The People’s Mojahedin Organization of Iran (PMOI / MEK Iran) and the National Council of Resistance of Iran (NCRI), reports from inside Iran indicate that at least six individuals have been executed by the regime over the past few days.
The Iranian regime continues to execute hundreds of people every year and abuses the use of the death penalty. It is very clear that the Iranian regime has no intentions of adhering to international norms and regulations with regard to human rights.
Just over a month ago, the United Nations issued a further condemnation of the regime’s human rights abuses. Only a few days later, 14 prisoners were executed. The regime made its position very clear.
The regime is extremely concerned about an imminent uprising, one that will really push the regime closer to collapse. In November 2019, the regime’s announcement that fuel prices were going to rise sparked huge protests that quickly turned into a nationwide uprising. Taken by surprise, the regime responded with extreme brutality and violence and thousands of people were killed or injured, with thousands more arrested.
Earlier this month, the deputy commander of the State Security Force (SSF), Brigadier General Qassem Rezaei, told his agents to deal with the so-called “thugs” by breaking their arms. He said that if an agent sees a thug “standing unharmed”, “you should answer why he is still unharmed”. The worrying thing is that the regime’s definition of a thug is basically anyone who dares to protest.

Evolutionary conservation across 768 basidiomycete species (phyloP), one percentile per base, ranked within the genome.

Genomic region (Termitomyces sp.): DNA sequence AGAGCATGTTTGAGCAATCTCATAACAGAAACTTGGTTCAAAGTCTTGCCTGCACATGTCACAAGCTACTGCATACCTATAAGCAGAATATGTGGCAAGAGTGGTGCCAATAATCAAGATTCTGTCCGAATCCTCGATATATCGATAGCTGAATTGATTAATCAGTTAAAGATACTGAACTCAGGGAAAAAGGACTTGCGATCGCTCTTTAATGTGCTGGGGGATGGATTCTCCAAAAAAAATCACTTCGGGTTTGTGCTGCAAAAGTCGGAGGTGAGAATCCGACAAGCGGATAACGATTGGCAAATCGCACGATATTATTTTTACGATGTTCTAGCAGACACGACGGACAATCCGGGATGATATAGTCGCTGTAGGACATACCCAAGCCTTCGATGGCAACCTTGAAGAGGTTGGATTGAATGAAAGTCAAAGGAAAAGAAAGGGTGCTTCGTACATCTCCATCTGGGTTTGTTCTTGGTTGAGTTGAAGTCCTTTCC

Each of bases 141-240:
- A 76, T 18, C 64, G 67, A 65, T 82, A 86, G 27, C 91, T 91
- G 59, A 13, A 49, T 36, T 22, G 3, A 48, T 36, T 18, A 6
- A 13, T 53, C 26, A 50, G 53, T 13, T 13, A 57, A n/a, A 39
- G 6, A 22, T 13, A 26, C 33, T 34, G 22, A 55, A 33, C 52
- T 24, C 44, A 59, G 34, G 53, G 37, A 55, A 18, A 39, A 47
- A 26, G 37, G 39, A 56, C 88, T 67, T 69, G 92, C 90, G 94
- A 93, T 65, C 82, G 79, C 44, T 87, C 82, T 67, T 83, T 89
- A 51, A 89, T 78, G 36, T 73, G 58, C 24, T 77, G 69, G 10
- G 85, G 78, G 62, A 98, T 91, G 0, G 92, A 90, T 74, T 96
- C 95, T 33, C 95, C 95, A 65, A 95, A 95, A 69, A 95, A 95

The 1988 Massacre of political prisoners is one of the biggest mass murders that the regime instigated. Although executions have continued since 1988, there are still huge calls for justice for the victims of this massacre. During one single summer, more than 30,000 political prisoners were executed after the Supreme Leader at that time issued a fatwa. Most of those killed were members or supporters of the People’s Mojahedin Organization of Iran (PMOI / MEK Iran).
Last month, a letter written by a group of UN experts, highlighted the “systematic impunity” that the perpetrators of this crime have enjoyed. They said that this inaction by the international community has had a very detrimental effect on human rights in Iran as a whole. This inaction, they explained, has also emboldened the regime to continue denying the atrocity and to “continue to conceal the fate of the victims and to maintain a strategy of deflection”.
And now Iran’s blatant disregard for the terms of the Joint Comprehensive Plan of Action (JCPOA) with its uranium enrichment at 20 percent should be a red flag for European policymakers. If they can ignore the regime’s repeated human rights violations at home, surely they can’t ignore such a significant nuclear threat?
Yet it appears they can. The EU adopted a new global sanctions regime that should target violators of human rights in any country, yet it continues relations with Tehran as usual, despite it being the top executioner per capita in the world.
It is time for the EU policymakers to consider human rights. These rights are upheld for citizens of the EU but they should equally be upheld for those the EU does business with.